When I say all this to people, they're surprised because that feels like a normal interview process, right? Well if you've been applying for jobs lately, you know that's not always the case. So... let's talk about what else happened, featuring 5 different interview processes...

Story #1: At the start of June, I applied for a digital role at a very well-known magazine. It was a role that I knew I fit the requirements for, as it was listed on the careers site, and 2 days after applying, the hiring manager reached out to schedule an interview. We chatted, they mentioned that they felt my experience was more senior to what the role was, but that having the magazine on my resume could also be a bonus if I was looking to grow in that area of journalism. I said I was, and I wasn't going to turn down the opportunity to be considered for a role at a company I had long admired. After our interview, they told me they would send an edit test that was expected to be returned within 48 hours. The test would take about 3 hours to complete, they estimated. I set aside a weekend to do it and the test, which had 3 parts to it, took me 4 hours. I sent the test back, they confirmed receipt and said I'd hear from them soon. After 2 weeks, I followed up with no response. The following week, I followed up again and was told they were still reviewing. I continued to follow up in 2-3 week increments, but never heard a response again. As of today, 1 year later, I still technically haven't received a "no" from them.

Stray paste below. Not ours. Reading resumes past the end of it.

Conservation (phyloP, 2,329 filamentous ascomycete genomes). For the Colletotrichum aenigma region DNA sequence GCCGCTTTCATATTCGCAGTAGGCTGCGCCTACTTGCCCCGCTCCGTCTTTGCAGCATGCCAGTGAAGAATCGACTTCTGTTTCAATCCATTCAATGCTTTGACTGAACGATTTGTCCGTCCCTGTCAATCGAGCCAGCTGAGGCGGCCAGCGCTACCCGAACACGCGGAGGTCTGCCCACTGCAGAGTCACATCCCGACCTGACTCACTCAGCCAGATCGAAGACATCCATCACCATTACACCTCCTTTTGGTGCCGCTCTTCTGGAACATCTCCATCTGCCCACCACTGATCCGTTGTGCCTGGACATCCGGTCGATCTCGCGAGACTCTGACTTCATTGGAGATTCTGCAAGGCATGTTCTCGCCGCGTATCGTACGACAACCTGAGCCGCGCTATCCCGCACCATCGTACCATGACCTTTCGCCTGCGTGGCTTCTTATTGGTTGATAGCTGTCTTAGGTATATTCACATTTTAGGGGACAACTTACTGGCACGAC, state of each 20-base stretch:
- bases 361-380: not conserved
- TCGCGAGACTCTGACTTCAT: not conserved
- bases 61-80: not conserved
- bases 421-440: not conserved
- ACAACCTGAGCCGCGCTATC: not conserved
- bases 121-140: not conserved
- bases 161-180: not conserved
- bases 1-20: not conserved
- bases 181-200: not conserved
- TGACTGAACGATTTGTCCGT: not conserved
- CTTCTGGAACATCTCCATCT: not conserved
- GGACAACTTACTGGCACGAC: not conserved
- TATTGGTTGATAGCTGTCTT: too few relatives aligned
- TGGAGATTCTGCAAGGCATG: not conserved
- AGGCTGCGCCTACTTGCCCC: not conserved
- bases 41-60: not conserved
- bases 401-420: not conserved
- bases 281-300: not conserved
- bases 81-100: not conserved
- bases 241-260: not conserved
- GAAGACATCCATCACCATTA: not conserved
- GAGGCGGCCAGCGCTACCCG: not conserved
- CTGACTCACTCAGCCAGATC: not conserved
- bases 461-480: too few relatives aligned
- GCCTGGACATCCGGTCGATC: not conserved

Story #2: I reached a point at the end of May where I was casting an enormous net, even outside of journalism. I ended up applying for a project manager role at a company that was well-known in its industry, and the job description indicated they were searching for someone with an editorial background. Although I had no professional experience in that industry specifically, I had a deep personal interest in it and was familiar with the space. I applied and heard back a few days later to set up an interview. I did my usual research and prepared some talking points, but when I got on the phone with the person representing the company, it became very clear to me that they had misrepresented the role in their listing (they described what sounded like an executive assistant role), and then I was asked the question: "What trends have you been following in [this industry]?" I listed a few based on newsletters I was subscribed to and YouTube videos I'd been watching, and was interrupted to tell me what answer they were looking for – an answer that was, frankly, problematic and slightly racist. Before I could push back, the person on the phone said to me: "You sound very poised and experienced, but you don't have a lot of vision. So why don't you do some research, and then email me and we can reschedule and try again?" After we hung up, I thought about it for a day and then chose to withdraw my application entirely.